From the Desk of Paul Gordon, MD From the Desk of Paul Gordon, MD From the Desk of Paul Gordon, MD






WHAT IS AN EMG?




An EMG test (also known as an electromyogram or electromyography) is a medical examination performed by specially trained physicians to evaluate the function and health of nerves and muscles. Testing usually includes both EMG and nerve conduction studies. This form of testing is considered a separate subspecialty of medicine termed electrodiagnostic medicine or peripheral clinical neurophysiology and has its own board certification process and special training requirements for certification of physicians and technicians performing these studies.

doc with patient Nerve conduction studies are used to test individual nerves. Peripheral nerves are organs that serve as the "wiring" carrying signals for sensation, muscle commands, and other special functions to and from the brain and spinal cord. The nerves tested travel in predictable routes through the body, well known to each examiner. Testing involves stimulating a nerve with brief, small electrical impulse to the skin surface and recording the response from a muscle or another portion of the nerve via small detection pads on the skin. The electrical stimulations range from barely perceptible to a shock comparable to a static electric shock in winter. These studies are very safe and even the maximal machine output is too small to cause injury. Most studies require only a small fraction of the maximal level. There are no lasting effects. Information on the health of each nerve including the location and type of specific nerve injury is gathered and interpreted.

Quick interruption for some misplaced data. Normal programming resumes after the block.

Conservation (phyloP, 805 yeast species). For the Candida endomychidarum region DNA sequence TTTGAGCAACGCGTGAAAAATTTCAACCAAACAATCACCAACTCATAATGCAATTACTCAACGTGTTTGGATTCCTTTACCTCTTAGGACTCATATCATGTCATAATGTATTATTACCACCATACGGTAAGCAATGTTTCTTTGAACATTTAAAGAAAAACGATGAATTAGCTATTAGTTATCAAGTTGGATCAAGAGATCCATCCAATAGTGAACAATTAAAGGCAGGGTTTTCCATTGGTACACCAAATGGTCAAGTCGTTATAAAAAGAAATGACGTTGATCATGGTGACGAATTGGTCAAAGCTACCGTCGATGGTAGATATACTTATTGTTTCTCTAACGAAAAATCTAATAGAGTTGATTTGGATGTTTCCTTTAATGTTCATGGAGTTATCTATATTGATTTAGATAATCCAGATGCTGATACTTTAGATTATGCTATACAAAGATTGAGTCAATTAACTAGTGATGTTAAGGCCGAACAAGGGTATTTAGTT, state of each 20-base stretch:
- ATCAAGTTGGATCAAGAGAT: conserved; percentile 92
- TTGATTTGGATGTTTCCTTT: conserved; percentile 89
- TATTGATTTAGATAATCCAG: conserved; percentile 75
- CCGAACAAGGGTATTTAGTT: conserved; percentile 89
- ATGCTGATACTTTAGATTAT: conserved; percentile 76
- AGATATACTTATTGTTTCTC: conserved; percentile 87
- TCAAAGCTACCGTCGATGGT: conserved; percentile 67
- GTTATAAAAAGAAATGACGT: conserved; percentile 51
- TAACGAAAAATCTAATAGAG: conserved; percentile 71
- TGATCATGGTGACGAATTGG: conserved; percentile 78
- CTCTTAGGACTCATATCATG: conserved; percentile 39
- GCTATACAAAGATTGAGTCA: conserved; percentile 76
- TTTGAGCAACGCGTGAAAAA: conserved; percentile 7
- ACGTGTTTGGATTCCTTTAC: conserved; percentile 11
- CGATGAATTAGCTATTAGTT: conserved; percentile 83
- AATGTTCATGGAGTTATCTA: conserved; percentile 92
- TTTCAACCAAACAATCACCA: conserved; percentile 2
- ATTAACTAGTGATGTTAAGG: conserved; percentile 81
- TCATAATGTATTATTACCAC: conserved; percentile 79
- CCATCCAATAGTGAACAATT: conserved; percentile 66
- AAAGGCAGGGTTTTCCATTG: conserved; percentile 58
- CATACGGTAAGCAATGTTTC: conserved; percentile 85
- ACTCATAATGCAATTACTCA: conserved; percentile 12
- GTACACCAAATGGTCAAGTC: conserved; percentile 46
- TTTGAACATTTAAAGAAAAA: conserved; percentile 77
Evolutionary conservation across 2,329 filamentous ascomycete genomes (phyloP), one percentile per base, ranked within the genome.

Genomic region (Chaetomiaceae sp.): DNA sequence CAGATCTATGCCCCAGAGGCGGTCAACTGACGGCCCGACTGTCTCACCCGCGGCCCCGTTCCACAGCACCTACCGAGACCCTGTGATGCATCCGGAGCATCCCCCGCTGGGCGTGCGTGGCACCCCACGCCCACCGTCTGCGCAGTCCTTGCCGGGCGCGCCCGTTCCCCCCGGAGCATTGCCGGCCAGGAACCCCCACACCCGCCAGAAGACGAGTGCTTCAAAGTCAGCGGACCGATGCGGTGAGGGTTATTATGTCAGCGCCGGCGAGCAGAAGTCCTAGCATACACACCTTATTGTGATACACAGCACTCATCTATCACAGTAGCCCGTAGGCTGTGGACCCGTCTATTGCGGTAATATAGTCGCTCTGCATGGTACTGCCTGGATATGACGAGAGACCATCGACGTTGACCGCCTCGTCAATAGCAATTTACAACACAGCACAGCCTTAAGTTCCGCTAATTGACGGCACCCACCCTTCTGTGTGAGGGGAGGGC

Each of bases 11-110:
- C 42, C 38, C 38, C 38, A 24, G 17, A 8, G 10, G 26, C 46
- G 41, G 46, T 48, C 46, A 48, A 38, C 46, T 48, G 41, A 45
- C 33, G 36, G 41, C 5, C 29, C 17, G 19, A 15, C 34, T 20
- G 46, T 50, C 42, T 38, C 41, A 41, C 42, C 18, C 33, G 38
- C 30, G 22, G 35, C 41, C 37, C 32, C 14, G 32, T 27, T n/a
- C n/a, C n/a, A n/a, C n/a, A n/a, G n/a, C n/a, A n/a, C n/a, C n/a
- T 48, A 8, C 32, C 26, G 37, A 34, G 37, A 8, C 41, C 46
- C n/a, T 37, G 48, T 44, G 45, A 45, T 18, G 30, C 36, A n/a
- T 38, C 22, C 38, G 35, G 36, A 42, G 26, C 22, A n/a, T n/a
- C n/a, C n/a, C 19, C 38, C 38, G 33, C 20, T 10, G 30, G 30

EMG or electromyography is another type of testing providing complimentary information, usually following nerve conduction studies. In this test a sterile, disposable, very thin needle electrode (about the width of a straight pin (26 gauge)), Teflon coated to ease insertion is placed through the skin into a muscle. The needle is a specialized recording device with a fine internal platinum wire, analogous to an antenna that directly records the muscle's natural electrical activity at rest and during muscle contraction. Analysis of this activity gives important information about the health of each muscle tested as well as the controlling nerves. Each examination is specially tailored to provide information about the specific clinical questions for a given patient.